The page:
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óè The Lone Ranger

When it came to making a lasting contribution to the western genre, Johnny Depp and Gore Verbinski should have stayed satisfied with the surreal cartoon Rango.

The star and director of the first three Pirates of the Caribbean movies deliver The Lone Ranger as a sprawling, revisionist, 21/2-hour mess of (more or less) live action, with none of the elegance and subtlety of their one-off 2011 'toon.

It's a transparent attempt to do for the western genre what they previously did for the pirate movie, skewing to gross spectacle and elaborate action over the niceties of narrative coherence.

A framing device places the elderly Comanche warrior Tonto (Depp, in extraordinary old-age makeup) at a carnival, where he proceeds to tell his life story to a lad sporting cap pistols and a mask.

Cut to some decades earlier where Tonto is rudely interrupted in his mission of vengeance against demonic outlaw Butch Cavendish (William Fichtner). Cavendish's goodie-two-shoes saviour is newly minted lawyer John Reid (Armie Hammer), an earnest dolt intent on imposing by-the-book righteousness on the Wild West. When Butch escapes, John joins his Texas Ranger brother Dan (James Badge Dale) in a pursuing posse. That doesn't go well. Suffering a betrayal, Dan is killed and John is left for dead, only to be discovered by Tonto, who essentially resurrects the fallen Reid in the guise of the Lone Ranger, a masked avenger.

The movie strives mightily to elevate the character of Tonto from the sidekick status of the original radio serial/TV show. The movie could rightly be titled Tonto and the Lone Ranger in Order of Importance.

Not that there's anything wrong with that. Tonto, a solitary outcast from his Comanche tribe owing to a youthful mistake he made, is an inherently more interesting character than the fusty do-gooder Reid. Depp plays him with a uncharacteristically bizarre appearance, with black-and-white-striped face makeup and a dead crow perched precariously on his head. Message received: Tonto is to the traditional "Hollywood Indian" as Capt. Jack Sparrow was to the traditional movie pirate.

It's a transparent effort to add more depth to the implacable stoic companion portrayed by Jay Silverheels in the old TV series. But that doesn't offset the fact that a white guy is playing one of the most recognized First Nations characters in western culture. 'Ö1/2

óè Insidious Chapter 2

THE sequel to James Wan's low-budget 2010 hit sustains Wan's admirable lo-fi approach to the genre, with a minimum of digital trickery. When it does scare, it does so as a result of solid acting, directing, editing and writing.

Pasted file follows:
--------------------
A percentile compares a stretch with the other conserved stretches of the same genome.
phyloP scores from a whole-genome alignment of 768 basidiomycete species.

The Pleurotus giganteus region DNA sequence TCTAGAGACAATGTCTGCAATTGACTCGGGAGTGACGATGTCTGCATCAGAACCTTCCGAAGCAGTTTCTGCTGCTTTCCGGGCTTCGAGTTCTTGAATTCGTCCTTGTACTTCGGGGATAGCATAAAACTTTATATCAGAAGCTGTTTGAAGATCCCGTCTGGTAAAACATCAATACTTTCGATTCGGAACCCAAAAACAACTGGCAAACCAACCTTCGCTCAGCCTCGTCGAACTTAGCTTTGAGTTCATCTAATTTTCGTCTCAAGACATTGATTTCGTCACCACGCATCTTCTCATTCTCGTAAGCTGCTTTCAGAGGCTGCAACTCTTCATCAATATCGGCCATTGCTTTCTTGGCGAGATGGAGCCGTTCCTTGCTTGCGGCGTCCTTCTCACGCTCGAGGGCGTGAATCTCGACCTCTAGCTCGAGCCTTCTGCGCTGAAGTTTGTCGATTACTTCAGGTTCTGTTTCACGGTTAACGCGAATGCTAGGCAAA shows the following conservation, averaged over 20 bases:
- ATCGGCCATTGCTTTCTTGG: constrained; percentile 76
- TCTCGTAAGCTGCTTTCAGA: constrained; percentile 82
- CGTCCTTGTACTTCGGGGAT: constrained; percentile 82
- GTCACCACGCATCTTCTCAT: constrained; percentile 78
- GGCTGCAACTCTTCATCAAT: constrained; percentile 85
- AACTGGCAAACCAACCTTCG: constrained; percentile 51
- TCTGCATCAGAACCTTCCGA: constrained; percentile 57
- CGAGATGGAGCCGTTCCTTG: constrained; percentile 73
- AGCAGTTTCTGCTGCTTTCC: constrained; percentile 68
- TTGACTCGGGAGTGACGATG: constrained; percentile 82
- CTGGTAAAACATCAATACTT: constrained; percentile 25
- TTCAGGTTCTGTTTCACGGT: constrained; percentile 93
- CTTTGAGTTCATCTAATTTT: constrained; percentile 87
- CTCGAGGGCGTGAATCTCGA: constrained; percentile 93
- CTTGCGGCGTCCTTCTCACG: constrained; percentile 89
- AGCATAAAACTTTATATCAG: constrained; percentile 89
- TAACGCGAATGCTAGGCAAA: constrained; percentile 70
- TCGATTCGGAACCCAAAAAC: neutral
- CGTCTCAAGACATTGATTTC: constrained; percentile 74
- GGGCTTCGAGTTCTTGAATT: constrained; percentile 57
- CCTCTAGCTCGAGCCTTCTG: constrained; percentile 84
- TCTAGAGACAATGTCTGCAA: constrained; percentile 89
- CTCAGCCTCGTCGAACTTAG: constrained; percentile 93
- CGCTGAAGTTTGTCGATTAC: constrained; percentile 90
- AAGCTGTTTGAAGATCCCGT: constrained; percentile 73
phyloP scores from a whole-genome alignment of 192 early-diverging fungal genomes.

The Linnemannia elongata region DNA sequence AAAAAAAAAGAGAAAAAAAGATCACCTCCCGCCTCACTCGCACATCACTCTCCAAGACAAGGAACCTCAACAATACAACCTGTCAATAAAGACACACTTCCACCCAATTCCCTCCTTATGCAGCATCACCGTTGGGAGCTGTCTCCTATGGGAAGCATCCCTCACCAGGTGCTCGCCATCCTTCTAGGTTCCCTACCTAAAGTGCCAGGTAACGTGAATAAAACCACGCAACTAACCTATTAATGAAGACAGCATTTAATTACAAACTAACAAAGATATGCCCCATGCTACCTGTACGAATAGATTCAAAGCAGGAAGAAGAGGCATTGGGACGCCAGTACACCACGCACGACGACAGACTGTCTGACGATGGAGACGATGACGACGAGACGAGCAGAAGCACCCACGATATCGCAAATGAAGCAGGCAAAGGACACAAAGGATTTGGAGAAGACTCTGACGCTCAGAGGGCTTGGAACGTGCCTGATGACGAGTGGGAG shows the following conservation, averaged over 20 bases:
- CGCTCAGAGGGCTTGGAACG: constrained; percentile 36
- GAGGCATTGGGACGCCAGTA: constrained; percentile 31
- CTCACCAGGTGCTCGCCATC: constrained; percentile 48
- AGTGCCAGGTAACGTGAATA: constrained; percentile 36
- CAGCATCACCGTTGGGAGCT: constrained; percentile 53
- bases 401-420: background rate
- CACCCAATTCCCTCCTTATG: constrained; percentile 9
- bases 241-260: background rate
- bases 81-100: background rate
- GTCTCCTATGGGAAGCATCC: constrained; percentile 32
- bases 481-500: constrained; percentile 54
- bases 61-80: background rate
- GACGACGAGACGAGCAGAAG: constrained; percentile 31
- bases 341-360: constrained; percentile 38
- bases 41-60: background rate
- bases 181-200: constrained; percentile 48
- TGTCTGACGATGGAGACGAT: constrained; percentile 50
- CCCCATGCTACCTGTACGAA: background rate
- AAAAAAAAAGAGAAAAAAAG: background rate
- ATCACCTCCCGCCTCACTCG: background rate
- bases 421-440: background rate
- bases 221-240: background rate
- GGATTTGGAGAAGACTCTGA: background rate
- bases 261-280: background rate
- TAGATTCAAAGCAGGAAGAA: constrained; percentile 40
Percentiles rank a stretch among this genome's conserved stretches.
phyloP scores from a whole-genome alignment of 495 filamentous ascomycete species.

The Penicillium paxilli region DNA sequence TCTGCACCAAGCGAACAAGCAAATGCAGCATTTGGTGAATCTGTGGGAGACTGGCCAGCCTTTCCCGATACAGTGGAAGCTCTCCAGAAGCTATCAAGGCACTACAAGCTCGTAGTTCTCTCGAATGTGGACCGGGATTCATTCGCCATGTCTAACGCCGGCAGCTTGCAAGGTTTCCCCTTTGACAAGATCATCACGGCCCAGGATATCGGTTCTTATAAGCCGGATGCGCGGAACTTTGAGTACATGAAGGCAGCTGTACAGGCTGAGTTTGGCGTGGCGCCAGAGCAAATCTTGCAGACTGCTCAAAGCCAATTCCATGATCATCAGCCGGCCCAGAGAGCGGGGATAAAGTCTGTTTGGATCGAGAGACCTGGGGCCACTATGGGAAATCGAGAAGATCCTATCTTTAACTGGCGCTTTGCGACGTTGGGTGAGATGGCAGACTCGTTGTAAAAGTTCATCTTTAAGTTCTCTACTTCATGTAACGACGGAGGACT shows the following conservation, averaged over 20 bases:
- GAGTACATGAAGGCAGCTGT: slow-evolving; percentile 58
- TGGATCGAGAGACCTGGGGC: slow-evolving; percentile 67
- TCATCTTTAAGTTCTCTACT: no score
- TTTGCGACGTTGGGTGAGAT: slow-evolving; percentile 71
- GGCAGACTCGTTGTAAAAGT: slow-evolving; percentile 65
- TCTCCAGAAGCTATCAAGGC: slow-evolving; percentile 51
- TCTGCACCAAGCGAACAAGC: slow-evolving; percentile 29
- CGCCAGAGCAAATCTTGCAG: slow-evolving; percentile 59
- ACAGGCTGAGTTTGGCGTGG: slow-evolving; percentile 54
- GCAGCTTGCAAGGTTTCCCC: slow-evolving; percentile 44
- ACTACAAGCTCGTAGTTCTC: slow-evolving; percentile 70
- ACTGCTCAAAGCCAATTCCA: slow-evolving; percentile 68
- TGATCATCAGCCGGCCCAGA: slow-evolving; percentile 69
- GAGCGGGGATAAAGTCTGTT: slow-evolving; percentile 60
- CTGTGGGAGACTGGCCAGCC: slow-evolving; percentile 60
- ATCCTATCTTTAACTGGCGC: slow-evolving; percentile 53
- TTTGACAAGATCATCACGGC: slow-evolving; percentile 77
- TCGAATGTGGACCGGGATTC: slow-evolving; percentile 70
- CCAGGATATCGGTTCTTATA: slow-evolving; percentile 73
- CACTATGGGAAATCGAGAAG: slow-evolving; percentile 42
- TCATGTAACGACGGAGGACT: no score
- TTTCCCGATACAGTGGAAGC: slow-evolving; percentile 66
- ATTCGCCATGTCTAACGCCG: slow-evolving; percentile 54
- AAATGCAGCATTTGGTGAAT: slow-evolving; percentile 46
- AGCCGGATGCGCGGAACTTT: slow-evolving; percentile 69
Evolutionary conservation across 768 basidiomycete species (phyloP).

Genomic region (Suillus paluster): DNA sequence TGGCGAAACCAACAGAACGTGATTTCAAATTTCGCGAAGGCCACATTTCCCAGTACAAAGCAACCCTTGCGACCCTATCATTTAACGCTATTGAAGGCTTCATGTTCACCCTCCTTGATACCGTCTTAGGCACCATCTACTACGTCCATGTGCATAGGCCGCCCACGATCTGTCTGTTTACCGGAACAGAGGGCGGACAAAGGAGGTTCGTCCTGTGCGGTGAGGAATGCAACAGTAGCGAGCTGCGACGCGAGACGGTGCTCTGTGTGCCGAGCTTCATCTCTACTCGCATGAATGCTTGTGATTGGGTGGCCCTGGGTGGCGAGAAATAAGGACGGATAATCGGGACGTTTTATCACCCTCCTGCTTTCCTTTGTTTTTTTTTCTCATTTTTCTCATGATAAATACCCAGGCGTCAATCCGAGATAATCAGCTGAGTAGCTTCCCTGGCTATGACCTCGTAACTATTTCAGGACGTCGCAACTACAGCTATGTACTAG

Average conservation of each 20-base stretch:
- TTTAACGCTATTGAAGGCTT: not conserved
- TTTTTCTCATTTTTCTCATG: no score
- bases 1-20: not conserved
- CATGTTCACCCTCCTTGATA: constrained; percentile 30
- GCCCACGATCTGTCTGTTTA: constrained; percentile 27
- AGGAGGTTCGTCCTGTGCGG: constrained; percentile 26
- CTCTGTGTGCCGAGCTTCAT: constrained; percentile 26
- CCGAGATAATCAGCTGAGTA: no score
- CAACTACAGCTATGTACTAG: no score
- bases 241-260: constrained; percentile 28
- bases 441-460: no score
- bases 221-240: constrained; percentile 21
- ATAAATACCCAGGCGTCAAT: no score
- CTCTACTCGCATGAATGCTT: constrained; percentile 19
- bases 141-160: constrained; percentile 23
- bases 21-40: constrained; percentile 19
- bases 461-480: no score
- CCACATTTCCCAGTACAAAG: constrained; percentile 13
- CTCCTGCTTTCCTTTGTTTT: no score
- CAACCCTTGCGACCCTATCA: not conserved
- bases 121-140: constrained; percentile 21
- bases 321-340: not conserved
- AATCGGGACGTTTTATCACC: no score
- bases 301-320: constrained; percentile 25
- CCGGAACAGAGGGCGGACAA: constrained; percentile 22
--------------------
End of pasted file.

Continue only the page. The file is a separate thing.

Also to its credit, the "Chapter 2" designation is legit. At the end of the last movie (Warning: spoilers forthcoming!), haunted patriarch Josh Lambert (Patrick Wilson) apparently succeeded in retrieving his comatose son from a misty spirit realm. Alas, he himself was possessed by one of the malevolent spectres who haunted him, to the great misfortune of helpful psychic Elise Rainier (Lin Shaye).

In Chapter 2, though Josh is under suspicion for murder, he is reunited with his family and they've all moved in with Josh's mom Lorraine (Barbara Hershey) to regroup.

But the paranormal boogens are not letting up. Josh's wife Renai (Rose Byrne) hears disturbing stuff over the baby monitor and hears a familiar tune being played by an invisible musician on the piano. Her two sons, experimenting with old-fashioned tin-can telephones, are also picking up unearthly callers on their primitive party line.

Meanwhile, in Elise's absence, the paranormal investigator's two surviving associates Specs (Wan's co-screenwriter Leigh Whannell) and Tucker (Angus Sampson) team up with Lorraine to investigate the Norman Bates-like instigator of all this supernatural mayhem.

As for Josh... well, he's just not the same.

The action does not only continue the plot of the first film, it playfully weaves in and out of it (curiously reminiscent of Back to the Future 2) as the trapped inhabitants of the spectral world launch their own parallel investigation into the malevolent wraiths tormenting the family Lambert.

It is all very clever and occasionally chilling. It is also familiar if you've seen Wan's similar there's-something-behind-you ghost story The Conjuring earlier this year.

Blu-ray extras include the doc Haunted Hospital: On Location, a look at shooting scenes in the former Linda Vista Community Hospital in Los Angeles, itself the subject of a few paranormal investigations. 'Ö'Ö1/2

randall.king@freepress.mb.ca

Republished from the Winnipeg Free Press print edition December 26, 2013 D12

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